This upgrade resulted in 17-plus percent performance boost in PCMark 7, and the system's graphics performance--as shown by Cinebench's OpenGL test--also increased significantly.
As SiSoft SANDRA shows, memory bandwidth essentially doubled with the second DIMM installed, which helps graphics performance quite a bit.
Graphics: Going discrete
Most integrated graphics solutions--including our baseline system's Intel HD 4600--use system memory for graphics operations. That means the integrated GPU is not only taking a portion of system memory, but it's also competing for bandwidth and resources on the system's memory controller. Upgrading to a discrete graphics card with its own on-board memory frees system memory for use by other applications and the OS.
Enter Nvidia's GeForce GTX 750 Ti. Not only is it relatively affordable at about $149, but it's whisper-quiet, draws a mere 60 watts of power, and doesn't require any additional power connections from a PSU. If your system has a PCI Express x16 slot, the GeForce GTX 750 Ti will work in it. Some other discrete graphics cards will require more power, a supplemental power connection (or two), and may force a PSU upgrade as well.
Dropping a GTX 750 Ti in the baseline system resulted in 7 percent overall performance gains according to PCMark 7, but graphics performance in the Cinebench OpenGL test went through the roof. Upgrading to a higher-end graphics card would provide even better real-world results. Available system memory bandwidth also increased by more than 3 percent.
Hard disk drives have been a stalwart of desktop PCs and laptops for ages. They're dependable and available in huge capacities. But even hard drives with platters spinning in excess of 10,000 RPMs struggle to hit transfer speeds above 230MB/s or so, and access times in the double-digit milliseconds are commonplace.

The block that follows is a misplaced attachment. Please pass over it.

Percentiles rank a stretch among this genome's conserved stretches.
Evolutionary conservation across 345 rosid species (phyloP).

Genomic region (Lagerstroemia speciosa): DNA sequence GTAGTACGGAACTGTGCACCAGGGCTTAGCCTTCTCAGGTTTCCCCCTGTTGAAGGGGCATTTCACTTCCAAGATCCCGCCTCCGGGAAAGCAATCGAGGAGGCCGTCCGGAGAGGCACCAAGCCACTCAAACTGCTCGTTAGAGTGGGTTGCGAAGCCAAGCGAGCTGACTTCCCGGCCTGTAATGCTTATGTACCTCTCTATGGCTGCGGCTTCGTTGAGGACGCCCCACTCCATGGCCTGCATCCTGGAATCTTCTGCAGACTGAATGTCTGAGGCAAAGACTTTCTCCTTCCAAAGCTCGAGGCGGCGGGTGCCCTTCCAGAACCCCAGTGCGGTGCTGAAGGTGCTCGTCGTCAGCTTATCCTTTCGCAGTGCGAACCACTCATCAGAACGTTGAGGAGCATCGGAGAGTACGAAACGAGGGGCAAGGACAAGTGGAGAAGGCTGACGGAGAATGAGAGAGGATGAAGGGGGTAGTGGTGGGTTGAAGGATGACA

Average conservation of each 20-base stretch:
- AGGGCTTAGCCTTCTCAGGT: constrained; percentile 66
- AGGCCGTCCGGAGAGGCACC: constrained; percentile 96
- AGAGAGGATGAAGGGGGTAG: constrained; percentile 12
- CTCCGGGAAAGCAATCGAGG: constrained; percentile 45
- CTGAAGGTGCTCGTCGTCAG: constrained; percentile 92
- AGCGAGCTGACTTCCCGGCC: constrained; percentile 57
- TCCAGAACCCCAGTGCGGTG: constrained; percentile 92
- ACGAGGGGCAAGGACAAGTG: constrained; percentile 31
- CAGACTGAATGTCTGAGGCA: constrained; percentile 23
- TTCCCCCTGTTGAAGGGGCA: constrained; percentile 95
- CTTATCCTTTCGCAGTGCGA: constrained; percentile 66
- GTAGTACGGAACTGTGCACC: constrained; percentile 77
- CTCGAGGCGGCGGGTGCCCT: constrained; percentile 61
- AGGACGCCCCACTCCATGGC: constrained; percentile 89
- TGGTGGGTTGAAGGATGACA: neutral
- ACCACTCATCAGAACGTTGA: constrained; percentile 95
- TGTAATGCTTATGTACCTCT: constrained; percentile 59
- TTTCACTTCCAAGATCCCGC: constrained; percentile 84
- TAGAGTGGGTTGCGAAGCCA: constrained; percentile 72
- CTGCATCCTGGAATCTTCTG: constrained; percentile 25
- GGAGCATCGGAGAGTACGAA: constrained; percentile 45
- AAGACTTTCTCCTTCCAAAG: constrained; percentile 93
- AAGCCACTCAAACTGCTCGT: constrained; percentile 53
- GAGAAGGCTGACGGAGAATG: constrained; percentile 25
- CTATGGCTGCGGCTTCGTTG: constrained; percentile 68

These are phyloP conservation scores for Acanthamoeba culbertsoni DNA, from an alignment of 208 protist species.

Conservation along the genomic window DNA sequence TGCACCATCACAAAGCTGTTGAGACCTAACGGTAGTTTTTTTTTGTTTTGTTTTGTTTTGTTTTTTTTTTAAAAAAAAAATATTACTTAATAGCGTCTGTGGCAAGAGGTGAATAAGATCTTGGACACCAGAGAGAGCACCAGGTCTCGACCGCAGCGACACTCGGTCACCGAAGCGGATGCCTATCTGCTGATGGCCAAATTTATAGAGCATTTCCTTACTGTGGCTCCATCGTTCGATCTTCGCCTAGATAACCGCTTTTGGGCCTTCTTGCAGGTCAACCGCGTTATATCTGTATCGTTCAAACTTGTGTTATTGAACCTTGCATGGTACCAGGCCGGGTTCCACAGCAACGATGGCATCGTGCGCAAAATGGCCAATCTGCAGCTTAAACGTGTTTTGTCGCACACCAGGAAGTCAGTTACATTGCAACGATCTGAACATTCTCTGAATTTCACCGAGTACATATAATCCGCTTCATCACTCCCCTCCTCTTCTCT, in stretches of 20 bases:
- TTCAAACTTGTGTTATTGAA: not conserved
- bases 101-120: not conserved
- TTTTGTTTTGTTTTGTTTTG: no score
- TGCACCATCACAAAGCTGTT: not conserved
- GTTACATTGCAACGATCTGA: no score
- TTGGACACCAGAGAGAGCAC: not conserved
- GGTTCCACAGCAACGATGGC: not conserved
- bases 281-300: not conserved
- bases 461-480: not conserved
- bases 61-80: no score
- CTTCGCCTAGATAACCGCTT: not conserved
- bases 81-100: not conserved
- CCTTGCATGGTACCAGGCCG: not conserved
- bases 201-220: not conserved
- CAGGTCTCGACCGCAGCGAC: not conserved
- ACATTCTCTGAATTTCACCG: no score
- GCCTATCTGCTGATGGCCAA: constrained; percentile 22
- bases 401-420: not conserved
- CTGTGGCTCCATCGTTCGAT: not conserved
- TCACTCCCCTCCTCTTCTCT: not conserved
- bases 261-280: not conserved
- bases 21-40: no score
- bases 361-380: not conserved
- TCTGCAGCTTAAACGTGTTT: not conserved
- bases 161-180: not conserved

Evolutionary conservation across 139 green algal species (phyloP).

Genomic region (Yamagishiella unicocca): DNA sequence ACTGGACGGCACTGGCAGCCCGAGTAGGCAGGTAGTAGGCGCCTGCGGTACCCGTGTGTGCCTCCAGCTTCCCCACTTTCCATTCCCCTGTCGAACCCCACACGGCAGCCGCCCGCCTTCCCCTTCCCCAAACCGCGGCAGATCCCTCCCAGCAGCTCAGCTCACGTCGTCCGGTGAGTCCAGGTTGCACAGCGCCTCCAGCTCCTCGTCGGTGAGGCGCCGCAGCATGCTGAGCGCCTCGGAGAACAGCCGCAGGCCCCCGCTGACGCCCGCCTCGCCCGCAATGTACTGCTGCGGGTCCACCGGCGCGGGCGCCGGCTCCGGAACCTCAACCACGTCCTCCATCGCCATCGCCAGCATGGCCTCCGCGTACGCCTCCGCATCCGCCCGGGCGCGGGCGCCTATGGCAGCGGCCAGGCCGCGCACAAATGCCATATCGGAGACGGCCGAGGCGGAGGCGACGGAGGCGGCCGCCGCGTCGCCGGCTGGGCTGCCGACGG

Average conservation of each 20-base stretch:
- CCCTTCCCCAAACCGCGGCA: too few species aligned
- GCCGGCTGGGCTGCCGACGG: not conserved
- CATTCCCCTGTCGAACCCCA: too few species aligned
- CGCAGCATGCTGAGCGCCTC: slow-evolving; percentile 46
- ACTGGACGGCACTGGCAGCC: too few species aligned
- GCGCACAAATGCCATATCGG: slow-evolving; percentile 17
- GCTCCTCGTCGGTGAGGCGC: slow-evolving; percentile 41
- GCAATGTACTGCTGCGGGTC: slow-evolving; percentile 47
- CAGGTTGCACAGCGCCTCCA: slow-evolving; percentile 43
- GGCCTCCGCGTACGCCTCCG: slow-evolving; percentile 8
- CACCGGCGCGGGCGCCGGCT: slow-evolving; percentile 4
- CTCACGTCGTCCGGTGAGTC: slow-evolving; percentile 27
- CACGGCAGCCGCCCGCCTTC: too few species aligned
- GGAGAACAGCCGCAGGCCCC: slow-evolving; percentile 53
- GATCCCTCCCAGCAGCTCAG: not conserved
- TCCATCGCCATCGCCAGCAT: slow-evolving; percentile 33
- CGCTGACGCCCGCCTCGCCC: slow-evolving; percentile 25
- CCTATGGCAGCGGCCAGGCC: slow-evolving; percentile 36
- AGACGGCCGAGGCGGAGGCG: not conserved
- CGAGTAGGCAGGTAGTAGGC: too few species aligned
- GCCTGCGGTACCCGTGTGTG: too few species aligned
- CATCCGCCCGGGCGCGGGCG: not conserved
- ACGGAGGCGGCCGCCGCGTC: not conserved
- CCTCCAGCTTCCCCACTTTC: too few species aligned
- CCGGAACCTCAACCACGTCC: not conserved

Many of today's better solid state drives, however, have no trouble saturating the SATA interface and offering transfer speeds in excess of 520MB/s, along with sub-1ms access times. In other words, SSDs can find and move more data more quickly than any hard drive. Solid state drives also have the benefit of not having any moving parts, so they're more resistant to vibrations and shock as well.
We upgraded our system with a 240GB Corsair Force GT SSD ($190). It uses a SandForce controller and offers up to 555MB/s sequential read speeds and 525 MB/s sequential writes. It's a bit of an older model, but still plenty fast.
Like the GTX 750 Ti, the SSD upgrade increased overall system performance by a little over 7 percent in PCMark 7, but transfer speeds in CrystalDiskMark were exponentially improved, especially in random performance.
What the benchmarks don't show, however, is just how much snappier and smoother the system performs with the SSD. Upgrading delivers the most perceptible performance gains across the widest variety of workloads. Everything from boot times to web browsing is faster with an SSD.
Bringing it all together
To top it off, we rebuilt the system using all of the individual upgrades together. As you'd expect, we saw massive improvements across the board.
Overall, our findings drove home our original point: The "best" upgrade depends on how you use your system. Gamers are likely to benefit most from a GPU upgrade, while an SSD would be a better choice for a general PC user or heavy Office buff. If you're a heavy multi-tasker or use multi-threaded applications, you'll get better performance from additional CPU resources or memory.
Whatever the case may be, we hope our data sheds some light on kind of performance gains that can be expected from some common upgrades--and that it helps you make a more informed buying decision.